Windows Server 2019 Two-Tier PKI CA Pt. 2

Now that our root Windows Server 2019 certificate authority is installed and published to Active Directory from Part 1, it is time to bring online our subordinate CA. The subordinate CA will be our online issuing CA, since it will be the CA which issues all certificates, be they for users, computers, VMware ESXi hosts, Nutanix Prism, etc. The VM will be joined to the domain, and be online 100% of the time.

As with the offline root, you should perform hardening of this VM as well. Enabling the Windows firewall (or a third party one), anti-virus software and following Microsoft security baseline settings are all strongly recommended. If you have security software that can monitor file changes or system integrity, that too would be a great idea. Auditing tools such as Splunk, for real time alerting, would be ideal for defense in depth.

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Install Windows Server 2019 Subordinate CA

1. Use Notepad and create a file called CAPolicy.inf in C:\Windows on your subordinate VM. Use the code snippet below, but change the URL to match that previously used in configuring your offline root.

Signature="$Windows NT$"
Notice="Legal Policy Statement"

2. Run the following PowerShell commands. 

					Add-WindowsFeature Adcs-Cert-Authority -IncludeManagementTools
Add-WindowsFeature Adcs-web-enrollment
Add-WindowsFeature Adcs-Enroll-Web-Svc

3. Launch Server Manager and in the upper right corner click on the yellow warning symbol, then click on Configure…

4. Click Next on the credentials screen.

5. Check the boxes ONLY for the top two options (CA and CA web enrollment).

6. Click Next on the type of CA screen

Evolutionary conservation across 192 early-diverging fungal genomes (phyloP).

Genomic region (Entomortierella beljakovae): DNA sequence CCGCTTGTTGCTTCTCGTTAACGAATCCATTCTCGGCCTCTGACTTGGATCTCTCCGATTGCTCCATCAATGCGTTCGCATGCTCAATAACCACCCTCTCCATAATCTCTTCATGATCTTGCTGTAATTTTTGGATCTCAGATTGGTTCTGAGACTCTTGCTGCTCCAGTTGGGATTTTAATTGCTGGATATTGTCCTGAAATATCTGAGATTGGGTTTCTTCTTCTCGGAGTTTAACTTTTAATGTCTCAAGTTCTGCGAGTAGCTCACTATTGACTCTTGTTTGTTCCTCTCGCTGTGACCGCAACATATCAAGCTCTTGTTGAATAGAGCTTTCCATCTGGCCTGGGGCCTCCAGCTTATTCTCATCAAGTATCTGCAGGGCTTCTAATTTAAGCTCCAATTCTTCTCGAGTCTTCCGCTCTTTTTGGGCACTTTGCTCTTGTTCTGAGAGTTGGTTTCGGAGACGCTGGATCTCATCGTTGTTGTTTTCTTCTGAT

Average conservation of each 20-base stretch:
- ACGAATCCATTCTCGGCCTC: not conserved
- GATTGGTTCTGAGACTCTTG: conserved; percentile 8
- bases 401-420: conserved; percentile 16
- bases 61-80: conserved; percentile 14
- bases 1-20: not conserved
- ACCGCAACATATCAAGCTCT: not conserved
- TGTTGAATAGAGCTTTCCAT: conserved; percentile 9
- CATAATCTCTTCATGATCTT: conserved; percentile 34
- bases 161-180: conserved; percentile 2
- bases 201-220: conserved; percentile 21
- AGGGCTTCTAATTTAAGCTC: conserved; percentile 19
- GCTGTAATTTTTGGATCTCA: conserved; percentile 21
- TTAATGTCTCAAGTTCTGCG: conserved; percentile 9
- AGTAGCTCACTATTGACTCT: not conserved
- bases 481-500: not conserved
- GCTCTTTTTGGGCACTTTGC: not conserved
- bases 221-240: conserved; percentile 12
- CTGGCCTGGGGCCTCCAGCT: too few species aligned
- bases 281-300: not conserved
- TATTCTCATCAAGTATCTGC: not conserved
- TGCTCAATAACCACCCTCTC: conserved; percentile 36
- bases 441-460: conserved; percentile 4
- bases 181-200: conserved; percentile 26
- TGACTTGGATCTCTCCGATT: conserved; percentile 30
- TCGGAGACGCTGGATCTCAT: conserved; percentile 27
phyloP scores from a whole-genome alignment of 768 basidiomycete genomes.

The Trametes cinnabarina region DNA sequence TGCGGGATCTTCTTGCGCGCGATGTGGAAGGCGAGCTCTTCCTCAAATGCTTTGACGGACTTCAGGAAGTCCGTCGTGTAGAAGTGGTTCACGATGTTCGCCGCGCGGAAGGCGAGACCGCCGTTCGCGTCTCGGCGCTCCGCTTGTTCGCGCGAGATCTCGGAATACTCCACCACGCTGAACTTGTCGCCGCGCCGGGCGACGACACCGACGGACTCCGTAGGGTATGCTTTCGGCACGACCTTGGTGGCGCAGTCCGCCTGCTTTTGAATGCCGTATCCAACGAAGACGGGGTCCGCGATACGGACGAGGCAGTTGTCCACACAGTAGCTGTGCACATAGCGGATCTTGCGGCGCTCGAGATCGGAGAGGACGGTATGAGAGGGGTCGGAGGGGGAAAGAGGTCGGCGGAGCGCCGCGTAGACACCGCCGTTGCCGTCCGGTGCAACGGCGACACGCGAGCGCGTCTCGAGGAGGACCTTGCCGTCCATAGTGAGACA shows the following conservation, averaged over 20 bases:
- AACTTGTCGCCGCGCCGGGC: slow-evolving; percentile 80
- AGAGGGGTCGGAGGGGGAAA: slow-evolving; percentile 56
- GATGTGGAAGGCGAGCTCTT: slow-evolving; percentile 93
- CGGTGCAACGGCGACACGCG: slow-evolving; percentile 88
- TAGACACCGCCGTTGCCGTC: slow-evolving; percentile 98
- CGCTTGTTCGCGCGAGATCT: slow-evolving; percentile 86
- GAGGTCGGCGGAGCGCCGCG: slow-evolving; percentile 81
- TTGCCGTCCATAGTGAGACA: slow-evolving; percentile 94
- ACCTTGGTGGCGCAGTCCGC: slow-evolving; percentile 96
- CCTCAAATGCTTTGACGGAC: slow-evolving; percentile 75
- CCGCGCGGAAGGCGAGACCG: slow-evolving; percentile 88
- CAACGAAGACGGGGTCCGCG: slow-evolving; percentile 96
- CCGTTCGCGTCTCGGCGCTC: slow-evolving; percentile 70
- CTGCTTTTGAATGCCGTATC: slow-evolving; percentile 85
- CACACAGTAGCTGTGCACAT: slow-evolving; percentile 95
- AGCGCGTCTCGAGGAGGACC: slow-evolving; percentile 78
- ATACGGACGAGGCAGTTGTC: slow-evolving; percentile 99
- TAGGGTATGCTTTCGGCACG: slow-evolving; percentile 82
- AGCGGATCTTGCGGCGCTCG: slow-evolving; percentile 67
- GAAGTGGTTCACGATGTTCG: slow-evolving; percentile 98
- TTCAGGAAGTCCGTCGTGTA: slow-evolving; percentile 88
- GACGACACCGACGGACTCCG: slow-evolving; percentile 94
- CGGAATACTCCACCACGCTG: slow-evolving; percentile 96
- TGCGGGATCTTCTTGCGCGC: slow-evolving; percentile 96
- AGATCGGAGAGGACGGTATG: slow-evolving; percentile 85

7. Click Subordinate CA and click Next.

8. Click Next on the create a new private key screen.

9. Click Next on the cryptographic options.

10. Change the CA names as desired.

11. Click Next on the Request a Certificate screen.

12. Click Next on the database locations screen.

13. Click on Configure, then Close.

14. Copy the resulting request “.req” file (located in the C:\ directory) to the offline CA.

15. On the offline CA type the following command, using your filename:

certreq -submit YourRequstName.req

16. You will now see that the request is pending. Take note of the RequestId, as it will be unique to you.

17. Open the CA Manager snap-in on your offline root and issue the pending certificate.

18. While still on the offline CA, enter the following command to download the new certificate. Replace “2” with your request ID, and change the filename as you see fit.

certreq -retrieve 2 c:\LabRootCA.crt

19. Copy the certificate file to the online subordinate CA. Note: Do NOT place it in the pki directory. Run the commands below (on the subordinate CA) to install the new certificate. Once the certificate is installed, delete the file and empty the trashcan.

					Certutil –installcert c:\LabRootCA.crt
start-service certsvc
copy c:\Windows\system32\certsrv\certenroll\*.cr* c:\pki\

Configure Cert Enrollment Web Service

  1. Launch Server Manager and in the upper right hand corner click on the yellow warning icon. Click on Configure.